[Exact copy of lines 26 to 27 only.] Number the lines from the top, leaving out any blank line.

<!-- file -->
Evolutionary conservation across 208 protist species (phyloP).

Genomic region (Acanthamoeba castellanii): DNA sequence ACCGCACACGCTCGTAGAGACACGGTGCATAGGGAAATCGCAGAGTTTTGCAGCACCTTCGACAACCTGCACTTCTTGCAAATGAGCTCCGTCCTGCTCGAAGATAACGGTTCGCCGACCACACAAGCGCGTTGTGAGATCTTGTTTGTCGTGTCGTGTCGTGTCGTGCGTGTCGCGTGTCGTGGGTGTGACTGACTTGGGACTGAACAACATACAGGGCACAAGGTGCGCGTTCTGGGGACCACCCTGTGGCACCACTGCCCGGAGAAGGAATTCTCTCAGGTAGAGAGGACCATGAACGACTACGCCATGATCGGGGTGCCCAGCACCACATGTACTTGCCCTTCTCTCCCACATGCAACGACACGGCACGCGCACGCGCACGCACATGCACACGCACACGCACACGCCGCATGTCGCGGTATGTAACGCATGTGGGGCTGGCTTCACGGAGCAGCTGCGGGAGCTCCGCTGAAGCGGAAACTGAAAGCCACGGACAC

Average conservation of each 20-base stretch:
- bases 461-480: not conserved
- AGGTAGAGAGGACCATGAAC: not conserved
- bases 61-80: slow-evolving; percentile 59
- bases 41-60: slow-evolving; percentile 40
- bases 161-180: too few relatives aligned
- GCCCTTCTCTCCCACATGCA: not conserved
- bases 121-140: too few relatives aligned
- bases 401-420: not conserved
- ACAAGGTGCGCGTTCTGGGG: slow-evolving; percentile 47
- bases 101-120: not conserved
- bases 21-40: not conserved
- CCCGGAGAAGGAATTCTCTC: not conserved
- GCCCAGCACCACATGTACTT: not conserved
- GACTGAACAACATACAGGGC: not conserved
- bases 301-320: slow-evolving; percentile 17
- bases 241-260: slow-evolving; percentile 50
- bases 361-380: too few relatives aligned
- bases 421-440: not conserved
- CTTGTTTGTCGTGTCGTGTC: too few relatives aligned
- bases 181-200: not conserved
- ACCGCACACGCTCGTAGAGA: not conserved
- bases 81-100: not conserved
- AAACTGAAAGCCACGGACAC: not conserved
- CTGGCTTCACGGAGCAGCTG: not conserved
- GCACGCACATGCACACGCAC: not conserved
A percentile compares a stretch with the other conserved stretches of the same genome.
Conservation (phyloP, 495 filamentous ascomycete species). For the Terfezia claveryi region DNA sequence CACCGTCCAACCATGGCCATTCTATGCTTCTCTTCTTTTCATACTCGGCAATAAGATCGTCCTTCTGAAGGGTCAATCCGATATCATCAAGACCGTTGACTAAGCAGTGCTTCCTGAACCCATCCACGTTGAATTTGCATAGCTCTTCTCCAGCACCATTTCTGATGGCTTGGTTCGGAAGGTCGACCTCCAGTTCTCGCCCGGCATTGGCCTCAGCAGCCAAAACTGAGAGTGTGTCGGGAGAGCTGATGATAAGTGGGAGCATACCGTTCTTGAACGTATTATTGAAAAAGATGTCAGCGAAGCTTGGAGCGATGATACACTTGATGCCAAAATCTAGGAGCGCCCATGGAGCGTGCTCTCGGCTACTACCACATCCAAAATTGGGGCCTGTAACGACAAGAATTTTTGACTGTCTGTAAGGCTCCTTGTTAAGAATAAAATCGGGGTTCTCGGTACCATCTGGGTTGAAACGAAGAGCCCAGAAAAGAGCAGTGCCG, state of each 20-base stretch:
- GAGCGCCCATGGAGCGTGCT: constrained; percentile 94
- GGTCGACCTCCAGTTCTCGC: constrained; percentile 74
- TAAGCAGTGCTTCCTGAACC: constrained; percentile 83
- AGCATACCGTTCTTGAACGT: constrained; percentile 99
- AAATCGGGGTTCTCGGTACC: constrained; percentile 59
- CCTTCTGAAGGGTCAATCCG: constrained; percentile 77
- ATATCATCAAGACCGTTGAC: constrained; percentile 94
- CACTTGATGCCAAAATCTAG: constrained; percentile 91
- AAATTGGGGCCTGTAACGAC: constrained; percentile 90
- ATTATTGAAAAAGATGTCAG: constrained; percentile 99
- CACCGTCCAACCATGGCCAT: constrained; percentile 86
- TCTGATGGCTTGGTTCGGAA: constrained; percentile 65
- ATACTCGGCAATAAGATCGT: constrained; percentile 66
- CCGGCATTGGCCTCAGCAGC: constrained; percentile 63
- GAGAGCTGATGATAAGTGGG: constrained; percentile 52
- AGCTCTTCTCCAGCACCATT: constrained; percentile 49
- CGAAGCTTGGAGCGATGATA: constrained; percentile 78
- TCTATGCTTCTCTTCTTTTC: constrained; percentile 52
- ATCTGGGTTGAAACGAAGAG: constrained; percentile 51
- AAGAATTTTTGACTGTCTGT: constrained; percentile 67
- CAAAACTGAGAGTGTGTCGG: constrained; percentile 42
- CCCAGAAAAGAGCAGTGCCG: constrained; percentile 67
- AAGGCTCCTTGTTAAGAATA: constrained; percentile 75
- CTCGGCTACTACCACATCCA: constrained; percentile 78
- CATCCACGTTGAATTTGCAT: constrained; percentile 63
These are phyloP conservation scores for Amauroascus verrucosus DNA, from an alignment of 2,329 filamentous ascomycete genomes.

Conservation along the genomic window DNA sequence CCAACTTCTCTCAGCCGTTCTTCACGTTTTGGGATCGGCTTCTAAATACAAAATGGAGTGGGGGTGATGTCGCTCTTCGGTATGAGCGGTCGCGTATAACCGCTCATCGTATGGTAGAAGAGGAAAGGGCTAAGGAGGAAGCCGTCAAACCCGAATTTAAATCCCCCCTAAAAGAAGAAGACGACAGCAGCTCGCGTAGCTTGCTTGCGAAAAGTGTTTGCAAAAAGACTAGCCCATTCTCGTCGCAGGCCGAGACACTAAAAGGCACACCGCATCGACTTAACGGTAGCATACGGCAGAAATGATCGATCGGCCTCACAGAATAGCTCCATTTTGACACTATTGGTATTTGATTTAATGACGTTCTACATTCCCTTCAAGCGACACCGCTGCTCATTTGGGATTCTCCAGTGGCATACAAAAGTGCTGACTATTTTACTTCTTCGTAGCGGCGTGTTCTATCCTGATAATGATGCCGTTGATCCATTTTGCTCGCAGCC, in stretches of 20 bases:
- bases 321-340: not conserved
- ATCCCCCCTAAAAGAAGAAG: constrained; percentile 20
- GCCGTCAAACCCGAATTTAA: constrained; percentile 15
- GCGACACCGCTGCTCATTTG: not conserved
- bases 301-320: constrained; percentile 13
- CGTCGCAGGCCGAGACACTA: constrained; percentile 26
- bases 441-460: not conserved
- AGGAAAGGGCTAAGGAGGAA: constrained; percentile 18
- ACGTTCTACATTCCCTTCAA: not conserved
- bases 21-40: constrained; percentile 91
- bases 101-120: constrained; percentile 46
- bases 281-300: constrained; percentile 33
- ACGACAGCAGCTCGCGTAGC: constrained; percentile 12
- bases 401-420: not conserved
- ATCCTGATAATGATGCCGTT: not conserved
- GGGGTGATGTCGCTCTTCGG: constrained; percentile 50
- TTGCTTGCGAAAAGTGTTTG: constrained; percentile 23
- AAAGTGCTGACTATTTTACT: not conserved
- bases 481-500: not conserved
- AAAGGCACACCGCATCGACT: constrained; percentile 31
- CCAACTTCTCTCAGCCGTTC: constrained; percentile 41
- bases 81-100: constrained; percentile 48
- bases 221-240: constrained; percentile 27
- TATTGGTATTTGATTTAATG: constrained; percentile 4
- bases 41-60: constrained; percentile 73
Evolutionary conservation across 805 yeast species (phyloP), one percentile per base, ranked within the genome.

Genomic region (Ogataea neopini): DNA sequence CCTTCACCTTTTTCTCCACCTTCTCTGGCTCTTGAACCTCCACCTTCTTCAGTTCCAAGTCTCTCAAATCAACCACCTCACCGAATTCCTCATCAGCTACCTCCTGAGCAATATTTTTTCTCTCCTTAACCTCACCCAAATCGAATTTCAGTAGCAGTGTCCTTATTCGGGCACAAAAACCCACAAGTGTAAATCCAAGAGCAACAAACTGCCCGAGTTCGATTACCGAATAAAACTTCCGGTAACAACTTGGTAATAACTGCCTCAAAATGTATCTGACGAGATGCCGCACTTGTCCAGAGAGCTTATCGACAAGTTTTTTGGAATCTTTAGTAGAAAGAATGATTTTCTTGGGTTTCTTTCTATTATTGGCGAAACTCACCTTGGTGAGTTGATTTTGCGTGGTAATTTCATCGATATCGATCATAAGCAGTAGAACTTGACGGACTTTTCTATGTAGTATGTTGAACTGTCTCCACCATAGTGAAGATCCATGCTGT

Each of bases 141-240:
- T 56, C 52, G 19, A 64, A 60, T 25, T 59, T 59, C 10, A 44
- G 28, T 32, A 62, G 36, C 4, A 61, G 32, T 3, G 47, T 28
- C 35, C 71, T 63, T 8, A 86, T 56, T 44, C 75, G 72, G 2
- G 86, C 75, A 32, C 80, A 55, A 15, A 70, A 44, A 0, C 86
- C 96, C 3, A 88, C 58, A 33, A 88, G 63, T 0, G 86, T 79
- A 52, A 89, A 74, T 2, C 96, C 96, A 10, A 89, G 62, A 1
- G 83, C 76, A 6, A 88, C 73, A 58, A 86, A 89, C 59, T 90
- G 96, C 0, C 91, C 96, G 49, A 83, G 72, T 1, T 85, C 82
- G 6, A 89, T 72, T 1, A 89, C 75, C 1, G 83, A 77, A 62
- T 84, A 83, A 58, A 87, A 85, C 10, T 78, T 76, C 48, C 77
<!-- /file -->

- AAACTGAAAGCCACGGACAC: not conserved
- CTGGCTTCACGGAGCAGCTG: not conserved